Schizophrenia and Coaching at Work

When I train managers as coaches I always ask them to respect the power of coaching questions and to recognize the potential that what starts as an innocent, business related conversation, may lead to the disclosure of a defect issue. Coaching managers would be advised to develop at least a little insight into the signs of abnormal psychology. Consider for example, that most commonly diagnosed form of mental disorder; thought to affect about 1% of the population at some point – schizophrenia.

It is a common misconception that schizophrenia means a split personality. This is not true. It is actually a generic term for a group of psychotic disorders characterized by disturbance of personality, loss of contact with reality and so on.

Let's look at how the condition might be described and the symptoms one might expect to be present.

Firstly we'll consider Schneider's first rank symptoms (1959):

Thought Disturbances:

Typical symptoms under this heading include Word Salad – bizarre verbal association and Clang Associations – linking words by sound rather than meaning

Auditory Hallucinations:

This is the classic "I heard voices", where the sufferer believes some external force is directing them to do something over which they have no control.

Primary Delusions:

Delusions are misrepresentations of what most people would regard as the reality of situations. Common schizophrenic delusions include:

Delusions of influence – the sufferer believes that at the mercy of external forces Delusions of grandeur – eg "I am Napoleon" Delusions of persecution – "They're out to get me", ie paranoia

Next let's consider the symptoms outlined by Slater and Roth (1969):

Disturbance of Affect:

Here the schizophrenic exhibits emotions that are clearly inappropriate for the situation eg giggling on receipt of bad news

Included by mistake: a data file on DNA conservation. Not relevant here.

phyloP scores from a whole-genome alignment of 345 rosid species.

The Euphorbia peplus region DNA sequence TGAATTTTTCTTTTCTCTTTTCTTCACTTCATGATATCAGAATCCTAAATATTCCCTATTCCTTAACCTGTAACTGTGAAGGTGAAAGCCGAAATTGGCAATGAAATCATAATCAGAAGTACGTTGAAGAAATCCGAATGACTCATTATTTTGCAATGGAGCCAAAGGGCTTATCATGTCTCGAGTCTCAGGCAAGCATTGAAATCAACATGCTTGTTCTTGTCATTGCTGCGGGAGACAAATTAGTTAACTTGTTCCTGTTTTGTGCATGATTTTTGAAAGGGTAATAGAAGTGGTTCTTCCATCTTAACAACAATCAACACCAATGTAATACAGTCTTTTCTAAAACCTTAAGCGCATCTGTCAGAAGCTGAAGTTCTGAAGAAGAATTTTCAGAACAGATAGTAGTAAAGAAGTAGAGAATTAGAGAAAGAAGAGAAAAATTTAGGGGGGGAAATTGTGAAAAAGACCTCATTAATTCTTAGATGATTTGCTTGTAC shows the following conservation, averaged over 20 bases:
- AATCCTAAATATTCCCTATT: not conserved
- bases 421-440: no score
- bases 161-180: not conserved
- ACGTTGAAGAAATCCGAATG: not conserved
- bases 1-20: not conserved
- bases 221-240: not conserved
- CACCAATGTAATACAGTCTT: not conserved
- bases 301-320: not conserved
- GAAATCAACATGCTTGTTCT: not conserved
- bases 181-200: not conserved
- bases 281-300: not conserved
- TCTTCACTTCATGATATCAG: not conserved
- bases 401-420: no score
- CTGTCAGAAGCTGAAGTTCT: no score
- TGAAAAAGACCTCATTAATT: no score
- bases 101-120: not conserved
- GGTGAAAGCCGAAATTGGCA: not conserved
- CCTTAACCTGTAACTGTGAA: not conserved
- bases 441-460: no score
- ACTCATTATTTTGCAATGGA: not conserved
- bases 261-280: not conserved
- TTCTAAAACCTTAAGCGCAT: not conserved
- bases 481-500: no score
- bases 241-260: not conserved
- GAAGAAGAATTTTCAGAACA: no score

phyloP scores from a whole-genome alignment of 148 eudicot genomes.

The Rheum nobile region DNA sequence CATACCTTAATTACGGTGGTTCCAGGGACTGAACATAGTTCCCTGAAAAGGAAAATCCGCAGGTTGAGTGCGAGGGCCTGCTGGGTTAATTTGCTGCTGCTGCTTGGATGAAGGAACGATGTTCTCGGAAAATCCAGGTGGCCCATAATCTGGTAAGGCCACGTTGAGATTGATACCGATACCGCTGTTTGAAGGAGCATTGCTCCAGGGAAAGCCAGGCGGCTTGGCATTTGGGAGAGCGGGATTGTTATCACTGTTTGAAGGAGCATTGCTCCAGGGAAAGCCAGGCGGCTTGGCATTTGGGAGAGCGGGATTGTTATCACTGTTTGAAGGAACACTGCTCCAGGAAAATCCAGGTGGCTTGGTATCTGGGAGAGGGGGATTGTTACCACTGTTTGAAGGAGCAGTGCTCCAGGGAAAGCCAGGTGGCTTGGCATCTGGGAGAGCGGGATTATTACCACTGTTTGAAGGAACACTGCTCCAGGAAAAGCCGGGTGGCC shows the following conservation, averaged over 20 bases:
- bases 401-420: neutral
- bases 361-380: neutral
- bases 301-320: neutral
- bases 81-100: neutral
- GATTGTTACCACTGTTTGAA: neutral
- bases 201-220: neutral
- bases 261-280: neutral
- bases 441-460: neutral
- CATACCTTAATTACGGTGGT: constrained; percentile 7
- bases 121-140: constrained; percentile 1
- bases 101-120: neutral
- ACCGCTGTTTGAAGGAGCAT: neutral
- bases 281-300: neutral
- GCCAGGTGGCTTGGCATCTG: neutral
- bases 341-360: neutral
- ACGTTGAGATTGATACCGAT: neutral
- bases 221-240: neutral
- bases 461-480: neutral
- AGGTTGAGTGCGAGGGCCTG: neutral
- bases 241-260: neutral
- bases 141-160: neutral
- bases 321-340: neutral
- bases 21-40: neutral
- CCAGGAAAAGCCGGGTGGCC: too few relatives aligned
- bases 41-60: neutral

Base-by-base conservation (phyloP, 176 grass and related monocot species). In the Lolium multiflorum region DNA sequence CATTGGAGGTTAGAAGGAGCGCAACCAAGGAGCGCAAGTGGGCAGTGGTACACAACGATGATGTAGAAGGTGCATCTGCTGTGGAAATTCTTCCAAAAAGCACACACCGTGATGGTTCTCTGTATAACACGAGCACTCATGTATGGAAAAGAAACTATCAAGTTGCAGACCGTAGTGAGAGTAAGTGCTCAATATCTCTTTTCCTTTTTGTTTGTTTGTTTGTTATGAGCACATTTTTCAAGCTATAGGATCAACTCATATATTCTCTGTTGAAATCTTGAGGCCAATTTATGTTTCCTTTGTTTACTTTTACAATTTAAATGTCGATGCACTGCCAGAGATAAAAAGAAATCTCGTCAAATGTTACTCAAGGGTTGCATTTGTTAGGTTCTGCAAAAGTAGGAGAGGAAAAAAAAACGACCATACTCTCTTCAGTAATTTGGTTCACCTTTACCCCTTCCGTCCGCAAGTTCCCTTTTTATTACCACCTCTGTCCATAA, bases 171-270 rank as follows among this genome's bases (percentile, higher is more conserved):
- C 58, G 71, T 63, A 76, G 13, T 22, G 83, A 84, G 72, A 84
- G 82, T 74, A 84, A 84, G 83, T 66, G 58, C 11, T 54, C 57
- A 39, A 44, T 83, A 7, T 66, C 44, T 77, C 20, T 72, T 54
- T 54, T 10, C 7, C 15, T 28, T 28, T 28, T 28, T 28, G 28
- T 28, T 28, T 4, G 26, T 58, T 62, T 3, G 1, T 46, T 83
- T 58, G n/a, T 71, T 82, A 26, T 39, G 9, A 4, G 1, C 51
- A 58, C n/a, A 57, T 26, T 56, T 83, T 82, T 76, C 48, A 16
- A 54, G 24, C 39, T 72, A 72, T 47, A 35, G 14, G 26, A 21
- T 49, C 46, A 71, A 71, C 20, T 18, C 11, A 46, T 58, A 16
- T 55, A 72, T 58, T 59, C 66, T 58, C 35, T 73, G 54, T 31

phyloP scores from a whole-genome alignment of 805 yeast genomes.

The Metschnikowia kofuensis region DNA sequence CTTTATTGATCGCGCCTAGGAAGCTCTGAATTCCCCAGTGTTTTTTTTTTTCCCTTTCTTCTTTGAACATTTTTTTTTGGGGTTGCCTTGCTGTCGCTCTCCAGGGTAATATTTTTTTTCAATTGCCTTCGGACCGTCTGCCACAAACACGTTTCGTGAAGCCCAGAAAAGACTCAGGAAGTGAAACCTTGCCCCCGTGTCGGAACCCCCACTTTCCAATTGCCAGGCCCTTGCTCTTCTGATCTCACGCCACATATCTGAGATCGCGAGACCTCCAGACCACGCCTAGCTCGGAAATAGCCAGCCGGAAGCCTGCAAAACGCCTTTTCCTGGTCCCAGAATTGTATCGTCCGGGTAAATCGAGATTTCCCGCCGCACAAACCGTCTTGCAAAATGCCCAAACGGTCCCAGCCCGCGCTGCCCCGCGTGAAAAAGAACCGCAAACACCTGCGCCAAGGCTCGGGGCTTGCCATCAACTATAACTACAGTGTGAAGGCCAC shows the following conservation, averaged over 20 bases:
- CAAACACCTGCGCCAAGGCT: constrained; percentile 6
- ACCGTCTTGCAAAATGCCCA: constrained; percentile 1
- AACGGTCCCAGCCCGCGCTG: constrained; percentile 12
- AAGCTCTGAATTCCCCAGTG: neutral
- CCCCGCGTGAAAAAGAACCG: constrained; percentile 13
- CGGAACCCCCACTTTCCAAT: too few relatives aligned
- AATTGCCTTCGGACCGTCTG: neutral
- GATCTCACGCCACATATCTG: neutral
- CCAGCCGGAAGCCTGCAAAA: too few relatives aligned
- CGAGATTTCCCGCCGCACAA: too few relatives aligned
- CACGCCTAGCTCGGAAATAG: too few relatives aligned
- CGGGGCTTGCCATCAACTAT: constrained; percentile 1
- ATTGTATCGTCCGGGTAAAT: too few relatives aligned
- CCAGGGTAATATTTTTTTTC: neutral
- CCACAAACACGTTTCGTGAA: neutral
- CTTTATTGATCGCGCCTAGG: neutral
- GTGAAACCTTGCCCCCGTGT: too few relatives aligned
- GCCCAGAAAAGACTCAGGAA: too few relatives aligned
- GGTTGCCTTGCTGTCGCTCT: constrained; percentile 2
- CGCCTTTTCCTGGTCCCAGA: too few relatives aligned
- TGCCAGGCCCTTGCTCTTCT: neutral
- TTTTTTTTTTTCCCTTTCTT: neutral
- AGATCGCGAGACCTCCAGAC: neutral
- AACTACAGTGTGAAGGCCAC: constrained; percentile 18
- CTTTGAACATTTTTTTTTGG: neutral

Psychomotor Disorders:

Including odd hand gestures, twitching and pecicular facial expressions

Lack of Volition:

Those that suffer from schizophrenia often have trouble maintaining a normal day to day life. They can have difficulty with even simple activities and can often become withdrawn and reclusive.

Schizophrenia is a term that has occurred cheapened by misuse at the hands of satirists and thriller writers. In truth it represents an horrendous burden for sufferers and their families both of which deserve our sympathy.

It is unlawful that the coaching manager would be the first to stumble upon such symptoms, but it is not unheard of. Schizophrenia sufferers may well be able to carry on in their job roles with perhaps some minor adjustments or be moved to other duties. A coaching approach to communication among the colleges of the newly diagnosed schizophrenia sufferer should also prove a sensitive way to enable everyone to adjust.

Some studies indicate that schizophrenia – like many abnormal psychological conditions – can be triggered or exacerbated by stress, and work is the most common arena for experiencing stress these days. We coaches may be in a very good position to notice early signs of stress and where it might lead.